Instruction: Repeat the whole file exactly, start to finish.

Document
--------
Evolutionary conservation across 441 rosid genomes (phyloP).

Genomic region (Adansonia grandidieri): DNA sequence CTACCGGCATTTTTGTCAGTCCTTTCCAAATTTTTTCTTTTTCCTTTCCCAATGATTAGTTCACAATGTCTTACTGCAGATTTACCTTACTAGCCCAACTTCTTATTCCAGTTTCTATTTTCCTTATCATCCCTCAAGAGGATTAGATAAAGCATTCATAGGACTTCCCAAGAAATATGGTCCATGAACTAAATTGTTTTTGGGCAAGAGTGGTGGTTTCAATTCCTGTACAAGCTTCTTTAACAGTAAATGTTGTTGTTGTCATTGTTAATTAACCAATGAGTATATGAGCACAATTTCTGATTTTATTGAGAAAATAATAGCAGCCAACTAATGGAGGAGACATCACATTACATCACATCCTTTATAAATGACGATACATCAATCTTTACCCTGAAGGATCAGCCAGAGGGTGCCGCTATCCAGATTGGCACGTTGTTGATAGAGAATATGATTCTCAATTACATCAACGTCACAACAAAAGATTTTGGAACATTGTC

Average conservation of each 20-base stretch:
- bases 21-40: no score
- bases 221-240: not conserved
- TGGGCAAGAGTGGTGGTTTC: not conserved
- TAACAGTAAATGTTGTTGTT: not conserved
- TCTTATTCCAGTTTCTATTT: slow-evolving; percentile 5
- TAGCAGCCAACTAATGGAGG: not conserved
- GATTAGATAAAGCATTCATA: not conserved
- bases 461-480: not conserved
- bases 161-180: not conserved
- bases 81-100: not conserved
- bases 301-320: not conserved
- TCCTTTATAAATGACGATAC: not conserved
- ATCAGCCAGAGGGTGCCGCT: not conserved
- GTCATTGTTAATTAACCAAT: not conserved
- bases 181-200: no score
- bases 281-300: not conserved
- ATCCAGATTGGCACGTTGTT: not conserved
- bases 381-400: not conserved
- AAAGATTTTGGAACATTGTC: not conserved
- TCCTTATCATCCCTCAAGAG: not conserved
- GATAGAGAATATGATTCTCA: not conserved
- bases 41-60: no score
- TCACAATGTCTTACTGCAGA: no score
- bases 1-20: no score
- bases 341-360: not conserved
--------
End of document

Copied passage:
Evolutionary conservation across 441 rosid genomes (phyloP).

Genomic region (Adansonia grandidieri): DNA sequence CTACCGGCATTTTTGTCAGTCCTTTCCAAATTTTTTCTTTTTCCTTTCCCAATGATTAGTTCACAATGTCTTACTGCAGATTTACCTTACTAGCCCAACTTCTTATTCCAGTTTCTATTTTCCTTATCATCCCTCAAGAGGATTAGATAAAGCATTCATAGGACTTCCCAAGAAATATGGTCCATGAACTAAATTGTTTTTGGGCAAGAGTGGTGGTTTCAATTCCTGTACAAGCTTCTTTAACAGTAAATGTTGTTGTTGTCATTGTTAATTAACCAATGAGTATATGAGCACAATTTCTGATTTTATTGAGAAAATAATAGCAGCCAACTAATGGAGGAGACATCACATTACATCACATCCTTTATAAATGACGATACATCAATCTTTACCCTGAAGGATCAGCCAGAGGGTGCCGCTATCCAGATTGGCACGTTGTTGATAGAGAATATGATTCTCAATTACATCAACGTCACAACAAAAGATTTTGGAACATTGTC

Average conservation of each 20-base stretch:
- bases 21-40: no score
- bases 221-240: not conserved
- TGGGCAAGAGTGGTGGTTTC: not conserved
- TAACAGTAAATGTTGTTGTT: not conserved
- TCTTATTCCAGTTTCTATTT: slow-evolving; percentile 5
- TAGCAGCCAACTAATGGAGG: not conserved
- GATTAGATAAAGCATTCATA: not conserved
- bases 461-480: not conserved
- bases 161-180: not conserved
- bases 81-100: not conserved
- bases 301-320: not conserved
- TCCTTTATAAATGACGATAC: not conserved
- ATCAGCCAGAGGGTGCCGCT: not conserved
- GTCATTGTTAATTAACCAAT: not conserved
- bases 181-200: no score
- bases 281-300: not conserved
- ATCCAGATTGGCACGTTGTT: not conserved
- bases 381-400: not conserved
- AAAGATTTTGGAACATTGTC: not conserved
- TCCTTATCATCCCTCAAGAG: not conserved
- GATAGAGAATATGATTCTCA: not conserved
- bases 41-60: no score
- TCACAATGTCTTACTGCAGA: no score
- bases 1-20: no score
- bases 341-360: not conserved